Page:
Bonus Tip – Don’t drink the (tap) water. I don’t know if this is actually a thing, but I’m going to warn you anyways because I’ve had a couple of incidents… I recommend buying several bottles of water to keep in the hotel room while you’re at the store stocking up on your pregaming supplies; I also recommend asking for bottled water over tap when you’re out at restaurants, clubs, casinos, pools – everywhere. I know it’s more expensive, but on two separate trips two different friends and I have had horrible, debilitating stomach issues that we connected to the tap water. If you’re planning a trip to Vegas, drink the water at your own risk. (Note: I’m not suggesting to not drink water at all – please stay hydrated!)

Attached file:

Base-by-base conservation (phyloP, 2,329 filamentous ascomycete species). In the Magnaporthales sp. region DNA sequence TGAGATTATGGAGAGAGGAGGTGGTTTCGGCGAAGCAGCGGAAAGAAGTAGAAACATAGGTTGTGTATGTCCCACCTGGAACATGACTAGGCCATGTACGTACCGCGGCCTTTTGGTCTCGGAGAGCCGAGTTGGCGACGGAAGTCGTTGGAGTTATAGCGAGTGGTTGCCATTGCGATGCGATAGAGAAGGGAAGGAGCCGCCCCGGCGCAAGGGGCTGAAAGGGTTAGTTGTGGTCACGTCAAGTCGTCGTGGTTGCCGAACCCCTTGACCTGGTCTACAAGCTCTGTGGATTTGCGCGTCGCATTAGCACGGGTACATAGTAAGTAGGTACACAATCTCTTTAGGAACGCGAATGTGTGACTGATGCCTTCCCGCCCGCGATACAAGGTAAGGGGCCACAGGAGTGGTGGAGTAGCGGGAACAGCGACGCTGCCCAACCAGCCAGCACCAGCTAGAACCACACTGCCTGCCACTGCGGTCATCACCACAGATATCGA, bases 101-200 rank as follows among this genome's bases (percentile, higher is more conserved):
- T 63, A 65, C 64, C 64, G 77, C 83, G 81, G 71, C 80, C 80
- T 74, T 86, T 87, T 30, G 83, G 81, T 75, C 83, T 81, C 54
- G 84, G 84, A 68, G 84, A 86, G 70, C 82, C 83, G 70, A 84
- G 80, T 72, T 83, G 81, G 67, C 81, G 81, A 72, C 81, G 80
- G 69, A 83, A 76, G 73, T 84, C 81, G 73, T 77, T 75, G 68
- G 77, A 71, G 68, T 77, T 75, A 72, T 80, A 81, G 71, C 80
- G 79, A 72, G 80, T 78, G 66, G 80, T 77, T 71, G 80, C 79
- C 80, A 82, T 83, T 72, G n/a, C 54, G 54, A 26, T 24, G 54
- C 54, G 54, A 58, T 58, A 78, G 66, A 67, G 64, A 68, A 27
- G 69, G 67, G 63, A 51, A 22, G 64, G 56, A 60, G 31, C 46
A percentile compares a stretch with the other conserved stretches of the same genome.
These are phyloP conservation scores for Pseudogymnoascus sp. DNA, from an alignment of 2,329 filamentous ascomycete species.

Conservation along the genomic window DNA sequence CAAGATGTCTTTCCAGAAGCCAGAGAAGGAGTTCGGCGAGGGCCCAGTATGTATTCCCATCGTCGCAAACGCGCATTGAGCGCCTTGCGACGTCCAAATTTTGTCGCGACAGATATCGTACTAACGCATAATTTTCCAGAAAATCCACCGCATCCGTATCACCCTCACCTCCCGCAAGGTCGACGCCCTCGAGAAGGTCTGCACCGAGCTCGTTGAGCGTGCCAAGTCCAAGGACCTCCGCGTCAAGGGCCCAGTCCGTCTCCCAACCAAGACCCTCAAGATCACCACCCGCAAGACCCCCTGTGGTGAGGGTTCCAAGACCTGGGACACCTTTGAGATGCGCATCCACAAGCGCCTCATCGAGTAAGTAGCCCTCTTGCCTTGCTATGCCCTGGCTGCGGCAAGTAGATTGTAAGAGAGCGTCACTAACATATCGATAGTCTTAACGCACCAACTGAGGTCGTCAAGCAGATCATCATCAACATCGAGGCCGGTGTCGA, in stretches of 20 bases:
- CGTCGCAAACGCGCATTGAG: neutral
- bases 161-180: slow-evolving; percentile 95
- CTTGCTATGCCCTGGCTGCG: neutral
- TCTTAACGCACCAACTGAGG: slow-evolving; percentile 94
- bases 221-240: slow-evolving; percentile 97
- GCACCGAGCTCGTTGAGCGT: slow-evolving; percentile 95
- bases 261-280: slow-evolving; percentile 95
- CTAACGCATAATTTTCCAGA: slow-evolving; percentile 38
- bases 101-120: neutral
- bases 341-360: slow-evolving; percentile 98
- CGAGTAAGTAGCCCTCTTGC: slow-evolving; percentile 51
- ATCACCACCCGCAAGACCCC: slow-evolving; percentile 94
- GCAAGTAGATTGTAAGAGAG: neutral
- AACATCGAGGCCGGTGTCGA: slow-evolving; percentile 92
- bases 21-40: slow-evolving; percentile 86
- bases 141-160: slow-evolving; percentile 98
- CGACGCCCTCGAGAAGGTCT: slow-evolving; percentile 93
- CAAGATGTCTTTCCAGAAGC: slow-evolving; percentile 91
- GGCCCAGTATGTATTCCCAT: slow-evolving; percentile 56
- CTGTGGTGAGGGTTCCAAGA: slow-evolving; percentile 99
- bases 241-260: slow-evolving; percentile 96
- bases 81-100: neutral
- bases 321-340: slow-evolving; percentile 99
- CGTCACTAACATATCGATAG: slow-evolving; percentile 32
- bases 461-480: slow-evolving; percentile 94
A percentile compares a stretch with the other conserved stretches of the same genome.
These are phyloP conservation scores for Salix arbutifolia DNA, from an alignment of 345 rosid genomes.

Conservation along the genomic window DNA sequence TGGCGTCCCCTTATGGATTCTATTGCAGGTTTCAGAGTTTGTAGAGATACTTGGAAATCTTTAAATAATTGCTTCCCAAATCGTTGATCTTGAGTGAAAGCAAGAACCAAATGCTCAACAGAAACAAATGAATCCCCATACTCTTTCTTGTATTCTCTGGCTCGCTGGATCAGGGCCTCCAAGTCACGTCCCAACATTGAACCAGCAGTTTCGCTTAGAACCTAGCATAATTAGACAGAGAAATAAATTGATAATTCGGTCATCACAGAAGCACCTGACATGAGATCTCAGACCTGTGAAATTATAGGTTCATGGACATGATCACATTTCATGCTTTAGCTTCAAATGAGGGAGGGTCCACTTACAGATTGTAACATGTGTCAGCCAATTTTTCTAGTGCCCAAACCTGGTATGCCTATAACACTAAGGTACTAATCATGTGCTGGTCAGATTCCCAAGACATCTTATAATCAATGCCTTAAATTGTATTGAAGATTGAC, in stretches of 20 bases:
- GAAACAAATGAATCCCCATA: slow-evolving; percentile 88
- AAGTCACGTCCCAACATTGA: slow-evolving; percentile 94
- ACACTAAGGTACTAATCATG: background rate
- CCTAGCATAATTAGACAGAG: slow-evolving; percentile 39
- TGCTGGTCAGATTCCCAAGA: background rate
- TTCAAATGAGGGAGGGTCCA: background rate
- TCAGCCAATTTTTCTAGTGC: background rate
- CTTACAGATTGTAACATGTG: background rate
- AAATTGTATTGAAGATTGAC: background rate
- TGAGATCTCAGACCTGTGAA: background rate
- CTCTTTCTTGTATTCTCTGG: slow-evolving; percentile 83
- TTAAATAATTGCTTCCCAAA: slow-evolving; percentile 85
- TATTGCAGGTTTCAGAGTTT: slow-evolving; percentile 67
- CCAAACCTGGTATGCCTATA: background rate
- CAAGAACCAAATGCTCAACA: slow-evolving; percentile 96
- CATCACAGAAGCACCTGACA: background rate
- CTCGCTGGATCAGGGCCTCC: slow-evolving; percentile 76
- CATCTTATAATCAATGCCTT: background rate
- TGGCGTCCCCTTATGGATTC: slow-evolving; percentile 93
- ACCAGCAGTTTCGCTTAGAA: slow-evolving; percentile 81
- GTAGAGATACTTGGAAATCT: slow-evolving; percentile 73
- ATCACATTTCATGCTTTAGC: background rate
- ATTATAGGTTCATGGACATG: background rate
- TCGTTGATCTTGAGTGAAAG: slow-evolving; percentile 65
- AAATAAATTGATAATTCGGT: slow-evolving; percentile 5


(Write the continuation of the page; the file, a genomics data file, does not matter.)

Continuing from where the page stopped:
I will say, the first time we had an issue we were staying at the Tropicana. We know it was the tap water because I stopped drinking it halfway through the trip and was fine for the remainder, while a friend kept drinking it for another couple days and continued to have an issue until she stopped too. I thought it might have just been that hotel, but the following year a different friend and I drank tap water at Mandalay Bay and had an even worse incident. Now, I did sort of accidentally drink the tap water last year at both Flamingo and Paris and was fine, so like I said: drink at your own risk. I wonder if certain parts of the Strip are on separate water mains. This theory would make sense based on my experiences because Tropicana and Mandalay Bay are very close to each other at one end of the Strip, and Flamingo and Paris are next to each other in the middle of the Strip. Theories aside, I try my hardest now to completely avoid the tap water because I am traumatized by the bad experiences. Please let me know if you have (or have not) had a reaction to the tap water in Las Vegas because I would love to know if it’s not just us.